How to Write a Cease and Desist Letter to a Creditor

by Lisa Mooney ; Updated July 27, 2017
Write a letter to stop creditors from contacting you.

Collections agencies that call you about unpaid debts can push your stress level into high gear. One way to stop these annoying calls is to send a cease and desist letter to the third-party creditors who are then required to stop calling you.

Step 1

Position your name and mailing address in the top right corner of your letter. Use single spacing for each line.

Step 2

List the creditor's name and mailing address two spaces down from your own on the left side of the draft. Skip two spaces.

Step 3

Print the date on the left side of your document. Skip two spaces.

Step 4

Begin your correspondence with "Hello", "Greetings" or "To Whom it May Concern" directly under the date. Skip two spaces.

Step 5

Introduce yourself briefly and reference the account number and the original creditor connected to your case. All your paragraphs will begin at the left margin. Skip two spaces.

Step 6

Write specifically that you are requesting the agency to cease and desist all communications with you. Cite the Fair Debt Collection Practices Act, which states you are entitled to take this step to prevent further contact. Skip two spaces.

Step 7

Conclude your correspondence with a simple "Thank you for your prompt attention to this matter." Skip two spaces.

Step 8

Type "Sincerely" then skip two spaces and print your name. Use a black pen to sign your name in the space between the closing and your printed name.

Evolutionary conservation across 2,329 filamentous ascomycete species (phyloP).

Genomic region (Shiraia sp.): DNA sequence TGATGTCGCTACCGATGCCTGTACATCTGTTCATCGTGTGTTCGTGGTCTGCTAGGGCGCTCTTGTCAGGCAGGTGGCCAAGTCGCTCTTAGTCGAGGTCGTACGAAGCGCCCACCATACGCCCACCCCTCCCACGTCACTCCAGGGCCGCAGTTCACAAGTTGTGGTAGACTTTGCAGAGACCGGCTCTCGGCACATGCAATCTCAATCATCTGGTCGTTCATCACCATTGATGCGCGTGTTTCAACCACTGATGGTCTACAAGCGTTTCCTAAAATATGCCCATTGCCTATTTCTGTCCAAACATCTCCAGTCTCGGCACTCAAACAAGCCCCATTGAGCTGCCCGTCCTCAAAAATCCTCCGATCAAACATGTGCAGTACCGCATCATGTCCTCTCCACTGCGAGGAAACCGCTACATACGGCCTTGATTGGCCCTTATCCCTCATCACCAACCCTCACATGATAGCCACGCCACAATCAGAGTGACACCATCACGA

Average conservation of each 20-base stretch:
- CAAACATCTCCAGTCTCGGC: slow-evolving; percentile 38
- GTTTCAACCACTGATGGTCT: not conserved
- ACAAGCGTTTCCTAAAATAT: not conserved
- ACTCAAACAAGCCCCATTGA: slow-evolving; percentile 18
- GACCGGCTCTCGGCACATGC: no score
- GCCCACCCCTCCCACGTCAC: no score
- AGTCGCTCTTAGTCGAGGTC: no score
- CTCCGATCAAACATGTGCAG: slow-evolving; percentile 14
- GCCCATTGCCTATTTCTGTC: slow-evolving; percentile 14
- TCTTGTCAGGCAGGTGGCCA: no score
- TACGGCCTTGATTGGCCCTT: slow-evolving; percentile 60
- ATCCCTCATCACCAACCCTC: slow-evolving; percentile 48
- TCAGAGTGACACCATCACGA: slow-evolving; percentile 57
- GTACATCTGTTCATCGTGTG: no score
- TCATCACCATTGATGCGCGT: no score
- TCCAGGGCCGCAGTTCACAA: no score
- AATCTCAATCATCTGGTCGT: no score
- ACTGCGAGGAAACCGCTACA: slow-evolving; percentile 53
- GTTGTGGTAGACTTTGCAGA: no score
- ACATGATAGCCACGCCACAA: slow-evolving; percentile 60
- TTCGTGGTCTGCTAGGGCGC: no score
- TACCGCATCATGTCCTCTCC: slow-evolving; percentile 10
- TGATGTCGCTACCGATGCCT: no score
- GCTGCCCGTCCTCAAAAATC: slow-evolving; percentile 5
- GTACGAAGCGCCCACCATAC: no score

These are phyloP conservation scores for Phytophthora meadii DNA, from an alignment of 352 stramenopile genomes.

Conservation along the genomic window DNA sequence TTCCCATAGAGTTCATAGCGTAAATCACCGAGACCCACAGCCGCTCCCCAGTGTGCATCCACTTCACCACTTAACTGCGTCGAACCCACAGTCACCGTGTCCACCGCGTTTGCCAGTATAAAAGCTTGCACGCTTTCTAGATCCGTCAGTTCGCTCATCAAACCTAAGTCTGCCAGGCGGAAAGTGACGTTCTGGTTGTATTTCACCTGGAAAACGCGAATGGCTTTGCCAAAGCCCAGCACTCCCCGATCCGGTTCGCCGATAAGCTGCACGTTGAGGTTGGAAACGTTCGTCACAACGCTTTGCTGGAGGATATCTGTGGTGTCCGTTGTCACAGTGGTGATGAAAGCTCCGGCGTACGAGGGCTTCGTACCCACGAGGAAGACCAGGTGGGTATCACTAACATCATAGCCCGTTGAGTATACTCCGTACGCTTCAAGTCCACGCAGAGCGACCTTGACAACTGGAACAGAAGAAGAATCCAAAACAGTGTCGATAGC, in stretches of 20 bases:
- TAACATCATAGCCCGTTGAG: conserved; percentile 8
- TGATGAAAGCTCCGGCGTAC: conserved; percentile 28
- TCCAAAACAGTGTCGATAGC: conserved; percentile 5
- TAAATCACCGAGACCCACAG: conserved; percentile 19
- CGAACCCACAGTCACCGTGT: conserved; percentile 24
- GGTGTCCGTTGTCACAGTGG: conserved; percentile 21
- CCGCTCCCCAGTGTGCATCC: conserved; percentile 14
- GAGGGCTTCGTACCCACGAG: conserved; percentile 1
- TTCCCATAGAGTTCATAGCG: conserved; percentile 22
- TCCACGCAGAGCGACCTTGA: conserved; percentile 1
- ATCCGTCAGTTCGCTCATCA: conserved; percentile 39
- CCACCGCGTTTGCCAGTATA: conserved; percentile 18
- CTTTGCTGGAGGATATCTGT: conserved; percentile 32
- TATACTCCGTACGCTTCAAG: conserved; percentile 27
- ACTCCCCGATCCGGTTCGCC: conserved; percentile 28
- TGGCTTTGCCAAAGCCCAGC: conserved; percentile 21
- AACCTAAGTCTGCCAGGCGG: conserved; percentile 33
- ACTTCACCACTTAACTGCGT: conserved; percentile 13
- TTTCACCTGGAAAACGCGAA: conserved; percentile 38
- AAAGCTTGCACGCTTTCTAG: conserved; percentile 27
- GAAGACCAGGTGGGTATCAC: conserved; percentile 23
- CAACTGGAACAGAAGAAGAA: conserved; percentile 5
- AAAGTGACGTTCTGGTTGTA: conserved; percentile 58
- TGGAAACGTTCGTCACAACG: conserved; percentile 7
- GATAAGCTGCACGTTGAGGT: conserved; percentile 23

• Consider having your letter notarized.

    Make a copy of the letter for your own records.

    Send the letter by certified mail or return receipt so you can be sure it is received and have a record of it.


  • Cease and desist letters are only effective on third-party creditors such as collection agencies. The primary creditor, such as a bank or retail store, has the legal right to contact you to collect a debt. In addition, the agency can contact you one time after receipt of the cease and desist letter to inform you of what they intend to do next.

    An unfortunate consequence of sending a cease and desist letter can be the escalation of your account to litigation by the primary creditor. The best way to resolve the situation for good is to make some kind of arrangement to pay off the debt.

    Never let your emotions overtake you when writing this type of letter. Remain professional, and, above all, do not make any threats.

About the Author

Lisa Mooney has been a professional writer for more than 18 years. She has worked with various clients including many Fortune 500 companies such as Pinkerton Inc. She has written for many publications including Woman's World, Boy's Life and Dark Horizons. Mooney holds bachelor's degrees in both English and biology from the University of North Carolina at Charlotte.

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